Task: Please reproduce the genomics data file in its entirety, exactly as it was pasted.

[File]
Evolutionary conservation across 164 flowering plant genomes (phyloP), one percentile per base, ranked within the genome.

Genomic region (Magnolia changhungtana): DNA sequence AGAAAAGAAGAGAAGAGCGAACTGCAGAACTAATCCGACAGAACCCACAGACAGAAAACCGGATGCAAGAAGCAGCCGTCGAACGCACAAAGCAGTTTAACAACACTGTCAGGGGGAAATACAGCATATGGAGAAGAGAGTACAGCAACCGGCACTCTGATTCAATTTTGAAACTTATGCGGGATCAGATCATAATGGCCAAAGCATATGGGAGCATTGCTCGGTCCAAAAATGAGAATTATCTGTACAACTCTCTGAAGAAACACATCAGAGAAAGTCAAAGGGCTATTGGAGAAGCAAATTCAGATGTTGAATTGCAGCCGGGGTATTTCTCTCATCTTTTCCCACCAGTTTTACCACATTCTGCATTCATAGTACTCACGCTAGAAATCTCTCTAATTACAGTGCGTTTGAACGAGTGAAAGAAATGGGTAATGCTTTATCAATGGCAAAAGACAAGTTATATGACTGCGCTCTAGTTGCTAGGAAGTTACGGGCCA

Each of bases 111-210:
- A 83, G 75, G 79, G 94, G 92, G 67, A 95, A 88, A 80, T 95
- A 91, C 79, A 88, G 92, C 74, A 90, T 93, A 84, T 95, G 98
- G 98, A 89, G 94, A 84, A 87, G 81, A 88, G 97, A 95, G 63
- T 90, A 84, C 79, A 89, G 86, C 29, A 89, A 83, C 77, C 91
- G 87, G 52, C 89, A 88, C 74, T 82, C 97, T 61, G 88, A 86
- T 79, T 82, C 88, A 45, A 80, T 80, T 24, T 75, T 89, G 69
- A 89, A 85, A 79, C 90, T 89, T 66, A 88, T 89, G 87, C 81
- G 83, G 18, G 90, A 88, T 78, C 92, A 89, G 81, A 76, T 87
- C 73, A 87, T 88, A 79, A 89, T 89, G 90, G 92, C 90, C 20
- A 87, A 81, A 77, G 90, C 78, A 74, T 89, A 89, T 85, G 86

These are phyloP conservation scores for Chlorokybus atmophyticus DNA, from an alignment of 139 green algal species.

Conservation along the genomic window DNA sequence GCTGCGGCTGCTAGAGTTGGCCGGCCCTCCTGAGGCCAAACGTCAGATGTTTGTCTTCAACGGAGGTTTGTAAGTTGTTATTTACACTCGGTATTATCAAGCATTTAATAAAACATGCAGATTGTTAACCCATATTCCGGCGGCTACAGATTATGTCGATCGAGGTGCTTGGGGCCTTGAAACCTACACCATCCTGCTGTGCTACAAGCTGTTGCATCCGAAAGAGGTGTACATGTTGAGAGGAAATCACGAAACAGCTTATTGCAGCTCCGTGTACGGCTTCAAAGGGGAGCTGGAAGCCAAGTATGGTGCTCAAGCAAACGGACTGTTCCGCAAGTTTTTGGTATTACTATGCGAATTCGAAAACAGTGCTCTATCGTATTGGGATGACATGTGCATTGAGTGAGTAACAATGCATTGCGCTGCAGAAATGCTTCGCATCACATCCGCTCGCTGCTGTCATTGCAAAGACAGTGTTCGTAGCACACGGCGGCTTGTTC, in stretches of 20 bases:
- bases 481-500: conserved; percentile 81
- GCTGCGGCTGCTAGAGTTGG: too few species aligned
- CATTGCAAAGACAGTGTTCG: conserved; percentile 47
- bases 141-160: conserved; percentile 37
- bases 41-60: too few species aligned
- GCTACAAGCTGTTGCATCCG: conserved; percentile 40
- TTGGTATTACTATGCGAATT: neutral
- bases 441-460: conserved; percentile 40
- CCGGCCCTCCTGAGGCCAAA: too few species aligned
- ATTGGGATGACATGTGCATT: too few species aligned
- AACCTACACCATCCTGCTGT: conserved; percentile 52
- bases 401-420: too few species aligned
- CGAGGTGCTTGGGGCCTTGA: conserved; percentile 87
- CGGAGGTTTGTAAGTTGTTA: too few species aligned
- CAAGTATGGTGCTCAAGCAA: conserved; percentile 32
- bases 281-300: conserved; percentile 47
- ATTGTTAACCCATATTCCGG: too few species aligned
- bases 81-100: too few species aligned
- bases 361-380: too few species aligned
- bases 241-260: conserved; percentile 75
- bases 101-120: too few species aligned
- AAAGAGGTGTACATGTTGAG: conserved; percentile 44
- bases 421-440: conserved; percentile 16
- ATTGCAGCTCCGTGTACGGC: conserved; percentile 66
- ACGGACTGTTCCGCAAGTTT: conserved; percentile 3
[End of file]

Evolutionary conservation across 164 flowering plant genomes (phyloP), one percentile per base, ranked within the genome.

Genomic region (Magnolia changhungtana): DNA sequence AGAAAAGAAGAGAAGAGCGAACTGCAGAACTAATCCGACAGAACCCACAGACAGAAAACCGGATGCAAGAAGCAGCCGTCGAACGCACAAAGCAGTTTAACAACACTGTCAGGGGGAAATACAGCATATGGAGAAGAGAGTACAGCAACCGGCACTCTGATTCAATTTTGAAACTTATGCGGGATCAGATCATAATGGCCAAAGCATATGGGAGCATTGCTCGGTCCAAAAATGAGAATTATCTGTACAACTCTCTGAAGAAACACATCAGAGAAAGTCAAAGGGCTATTGGAGAAGCAAATTCAGATGTTGAATTGCAGCCGGGGTATTTCTCTCATCTTTTCCCACCAGTTTTACCACATTCTGCATTCATAGTACTCACGCTAGAAATCTCTCTAATTACAGTGCGTTTGAACGAGTGAAAGAAATGGGTAATGCTTTATCAATGGCAAAAGACAAGTTATATGACTGCGCTCTAGTTGCTAGGAAGTTACGGGCCA

Each of bases 111-210:
- A 83, G 75, G 79, G 94, G 92, G 67, A 95, A 88, A 80, T 95
- A 91, C 79, A 88, G 92, C 74, A 90, T 93, A 84, T 95, G 98
- G 98, A 89, G 94, A 84, A 87, G 81, A 88, G 97, A 95, G 63
- T 90, A 84, C 79, A 89, G 86, C 29, A 89, A 83, C 77, C 91
- G 87, G 52, C 89, A 88, C 74, T 82, C 97, T 61, G 88, A 86
- T 79, T 82, C 88, A 45, A 80, T 80, T 24, T 75, T 89, G 69
- A 89, A 85, A 79, C 90, T 89, T 66, A 88, T 89, G 87, C 81
- G 83, G 18, G 90, A 88, T 78, C 92, A 89, G 81, A 76, T 87
- C 73, A 87, T 88, A 79, A 89, T 89, G 90, G 92, C 90, C 20
- A 87, A 81, A 77, G 90, C 78, A 74, T 89, A 89, T 85, G 86

These are phyloP conservation scores for Chlorokybus atmophyticus DNA, from an alignment of 139 green algal species.

Conservation along the genomic window DNA sequence GCTGCGGCTGCTAGAGTTGGCCGGCCCTCCTGAGGCCAAACGTCAGATGTTTGTCTTCAACGGAGGTTTGTAAGTTGTTATTTACACTCGGTATTATCAAGCATTTAATAAAACATGCAGATTGTTAACCCATATTCCGGCGGCTACAGATTATGTCGATCGAGGTGCTTGGGGCCTTGAAACCTACACCATCCTGCTGTGCTACAAGCTGTTGCATCCGAAAGAGGTGTACATGTTGAGAGGAAATCACGAAACAGCTTATTGCAGCTCCGTGTACGGCTTCAAAGGGGAGCTGGAAGCCAAGTATGGTGCTCAAGCAAACGGACTGTTCCGCAAGTTTTTGGTATTACTATGCGAATTCGAAAACAGTGCTCTATCGTATTGGGATGACATGTGCATTGAGTGAGTAACAATGCATTGCGCTGCAGAAATGCTTCGCATCACATCCGCTCGCTGCTGTCATTGCAAAGACAGTGTTCGTAGCACACGGCGGCTTGTTC, in stretches of 20 bases:
- bases 481-500: conserved; percentile 81
- GCTGCGGCTGCTAGAGTTGG: too few species aligned
- CATTGCAAAGACAGTGTTCG: conserved; percentile 47
- bases 141-160: conserved; percentile 37
- bases 41-60: too few species aligned
- GCTACAAGCTGTTGCATCCG: conserved; percentile 40
- TTGGTATTACTATGCGAATT: neutral
- bases 441-460: conserved; percentile 40
- CCGGCCCTCCTGAGGCCAAA: too few species aligned
- ATTGGGATGACATGTGCATT: too few species aligned
- AACCTACACCATCCTGCTGT: conserved; percentile 52
- bases 401-420: too few species aligned
- CGAGGTGCTTGGGGCCTTGA: conserved; percentile 87
- CGGAGGTTTGTAAGTTGTTA: too few species aligned
- CAAGTATGGTGCTCAAGCAA: conserved; percentile 32
- bases 281-300: conserved; percentile 47
- ATTGTTAACCCATATTCCGG: too few species aligned
- bases 81-100: too few species aligned
- bases 361-380: too few species aligned
- bases 241-260: conserved; percentile 75
- bases 101-120: too few species aligned
- AAAGAGGTGTACATGTTGAG: conserved; percentile 44
- bases 421-440: conserved; percentile 16
- ATTGCAGCTCCGTGTACGGC: conserved; percentile 66
- ACGGACTGTTCCGCAAGTTT: conserved; percentile 3